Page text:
Aaron Sorkin on Writing & Directing his Timely “The Trial of the Chicago 7”
When writer/director Aaron Sorkin started writing The Trial of the Chicago 7 over 12 years ago, he had no way of knowing how his script based on a real-life conspiracy trial for men accused of inciting riots during the 1968 Democratic Convention would parallel current events in 2020. Now, his film is set to premiere on October 16th on Netflix, only weeks before the most important election of our time. His sophomore directorial effort following the success of 2017’s Molly’s Game features a stellar ensemble cast that includes Eddie Redmayne as Tom Hayden, Sacha Baron Cohen as Abbie Hoffman, Mark Rylance as defense attorney William Kuntsler, Joseph Gordon-Levitt as prosecutor Richard Schultz, Frank Langella as Judge Julius Hoffman (no relation to Abbie), and Yahya Abdul-Mateen II as Bobby Seale.
The Credits spoke to Sorkin about his timely new film, working with this impressive cast, and more. This conversation has been edited for length and clarity.
What did you learn in working on Molly’s Game as a first time director that aided you most on The Trial of the Chicago 7?
I think the biggest thing that I learned was to not give up on a take. On both films, I was very conscious of the schedule. We were trying to fit into a tighter budget than would have been preferable. On Molly’s Game, too often I felt like, “That’s as good as that’s going to get. Let’s move on.” It’s something I did less on Chicago 7. But also I’m somebody who in almost 30 years of being a professional writer managed to pick up none of the science of filmmaking. I picked up a little bit of that working with two great cinematographers, Charlotte Bruus Christensen on Molly’s Game, and Phedon Papamichael on The Trial of the Chicago 7. I think I also learned what I like. I’m becoming more visually aware. Honestly, as a writer, for me it was all about “Does it sound right?” I would watch episodes of The West Wing or the first cut of The Social Network with my eyes closed, just listening. You can’t do that when you’re directing. I would like to go back into each scene in Chicago 7 and just add some element of texture to it that I should have added before. I’ve just become more aware of things like that, and hopefully, I’ll be better with the third movie.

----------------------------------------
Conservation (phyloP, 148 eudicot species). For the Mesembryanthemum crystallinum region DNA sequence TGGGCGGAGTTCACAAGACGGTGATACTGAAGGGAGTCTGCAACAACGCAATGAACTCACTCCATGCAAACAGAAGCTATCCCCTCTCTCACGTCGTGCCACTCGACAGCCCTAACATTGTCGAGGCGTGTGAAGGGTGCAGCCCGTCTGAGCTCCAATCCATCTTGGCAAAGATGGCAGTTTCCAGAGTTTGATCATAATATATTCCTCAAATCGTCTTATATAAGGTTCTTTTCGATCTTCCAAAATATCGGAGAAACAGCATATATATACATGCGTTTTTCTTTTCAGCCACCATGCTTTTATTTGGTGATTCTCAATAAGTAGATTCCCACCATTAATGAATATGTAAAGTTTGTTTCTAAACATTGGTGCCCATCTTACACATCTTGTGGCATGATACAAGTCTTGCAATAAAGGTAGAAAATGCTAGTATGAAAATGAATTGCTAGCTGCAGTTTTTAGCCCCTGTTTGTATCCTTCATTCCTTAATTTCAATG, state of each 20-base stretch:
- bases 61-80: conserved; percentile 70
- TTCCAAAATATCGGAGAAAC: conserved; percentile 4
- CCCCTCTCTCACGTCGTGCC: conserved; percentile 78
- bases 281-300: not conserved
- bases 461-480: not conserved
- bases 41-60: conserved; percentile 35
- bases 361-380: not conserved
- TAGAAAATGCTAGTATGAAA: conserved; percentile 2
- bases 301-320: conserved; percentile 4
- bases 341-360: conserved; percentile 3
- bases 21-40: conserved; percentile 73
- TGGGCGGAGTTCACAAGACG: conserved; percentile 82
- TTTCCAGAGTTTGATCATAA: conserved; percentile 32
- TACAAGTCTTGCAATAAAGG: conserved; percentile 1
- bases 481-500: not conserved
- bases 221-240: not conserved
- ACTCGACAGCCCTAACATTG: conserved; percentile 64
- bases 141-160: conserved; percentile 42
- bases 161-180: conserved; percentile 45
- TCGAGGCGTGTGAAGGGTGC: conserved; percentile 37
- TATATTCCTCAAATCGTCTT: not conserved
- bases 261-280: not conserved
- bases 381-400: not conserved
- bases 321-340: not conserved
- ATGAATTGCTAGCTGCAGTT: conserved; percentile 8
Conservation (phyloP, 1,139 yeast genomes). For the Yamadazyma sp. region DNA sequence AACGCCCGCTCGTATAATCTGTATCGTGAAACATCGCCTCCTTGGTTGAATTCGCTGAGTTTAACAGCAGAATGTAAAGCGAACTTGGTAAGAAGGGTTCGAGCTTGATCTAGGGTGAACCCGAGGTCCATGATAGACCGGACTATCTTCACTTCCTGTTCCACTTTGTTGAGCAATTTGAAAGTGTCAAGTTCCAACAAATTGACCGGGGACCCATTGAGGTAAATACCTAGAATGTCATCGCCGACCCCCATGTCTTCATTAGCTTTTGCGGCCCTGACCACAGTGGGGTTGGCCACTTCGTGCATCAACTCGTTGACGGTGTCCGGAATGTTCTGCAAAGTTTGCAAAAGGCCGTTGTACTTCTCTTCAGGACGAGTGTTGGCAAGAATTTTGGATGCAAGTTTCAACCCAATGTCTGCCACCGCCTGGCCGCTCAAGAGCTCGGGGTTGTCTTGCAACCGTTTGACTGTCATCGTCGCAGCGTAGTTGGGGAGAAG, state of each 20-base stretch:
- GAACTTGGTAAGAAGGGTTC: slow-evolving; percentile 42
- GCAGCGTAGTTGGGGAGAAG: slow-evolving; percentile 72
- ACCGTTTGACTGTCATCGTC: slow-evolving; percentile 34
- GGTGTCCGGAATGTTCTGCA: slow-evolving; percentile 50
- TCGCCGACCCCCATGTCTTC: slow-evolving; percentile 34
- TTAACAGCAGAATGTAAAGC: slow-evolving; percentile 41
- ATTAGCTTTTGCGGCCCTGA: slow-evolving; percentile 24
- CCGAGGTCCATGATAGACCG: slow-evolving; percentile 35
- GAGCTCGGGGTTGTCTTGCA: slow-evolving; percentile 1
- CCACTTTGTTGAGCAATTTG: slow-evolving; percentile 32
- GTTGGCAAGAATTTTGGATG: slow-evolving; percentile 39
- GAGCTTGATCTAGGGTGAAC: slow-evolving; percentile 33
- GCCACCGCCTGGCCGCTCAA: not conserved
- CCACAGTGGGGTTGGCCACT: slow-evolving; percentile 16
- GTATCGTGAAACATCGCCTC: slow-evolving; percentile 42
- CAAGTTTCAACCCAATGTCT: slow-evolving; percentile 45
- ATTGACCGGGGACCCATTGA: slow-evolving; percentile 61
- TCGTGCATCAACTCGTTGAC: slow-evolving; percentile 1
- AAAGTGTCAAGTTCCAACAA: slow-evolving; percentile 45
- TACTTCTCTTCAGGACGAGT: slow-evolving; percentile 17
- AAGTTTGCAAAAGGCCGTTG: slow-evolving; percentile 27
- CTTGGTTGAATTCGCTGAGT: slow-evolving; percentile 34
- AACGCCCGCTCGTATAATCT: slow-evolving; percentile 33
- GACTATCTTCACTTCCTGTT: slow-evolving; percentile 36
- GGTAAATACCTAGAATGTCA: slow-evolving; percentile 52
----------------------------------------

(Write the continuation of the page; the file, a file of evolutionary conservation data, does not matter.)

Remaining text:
How has being a director influenced your writing?
Well, in neither case, Molly’s Game or Chicago 7, did I know that I was going to be the director when I was writing it. That said, I tend to do a lot of directing in the screenplay. I don’t mean that I write a lot of stage direction, I don’t. Just to say when a scene is written, it’s a pretty good instruction manual for how to make the film. I don’t mean to diminish what directors have done with stuff that I’ve written, because Dave Fincher with The Social Network, and Danny Boyle with Steve Jobs, and Bennett Miller with Moneyball, they’ve done phenomenal things. I can tell you that as soon as I know that I’m the director, I go back through the script and think, “Ok, now you have to know where you’re putting the camera. Now with this huge riot scene, it’s not someone else’s problem. It’s yours. You’re going to have to figure out how to shoot this.”
This is your first true ensemble cast as a director. What elements did you enjoy or find challenging about ensemble direction?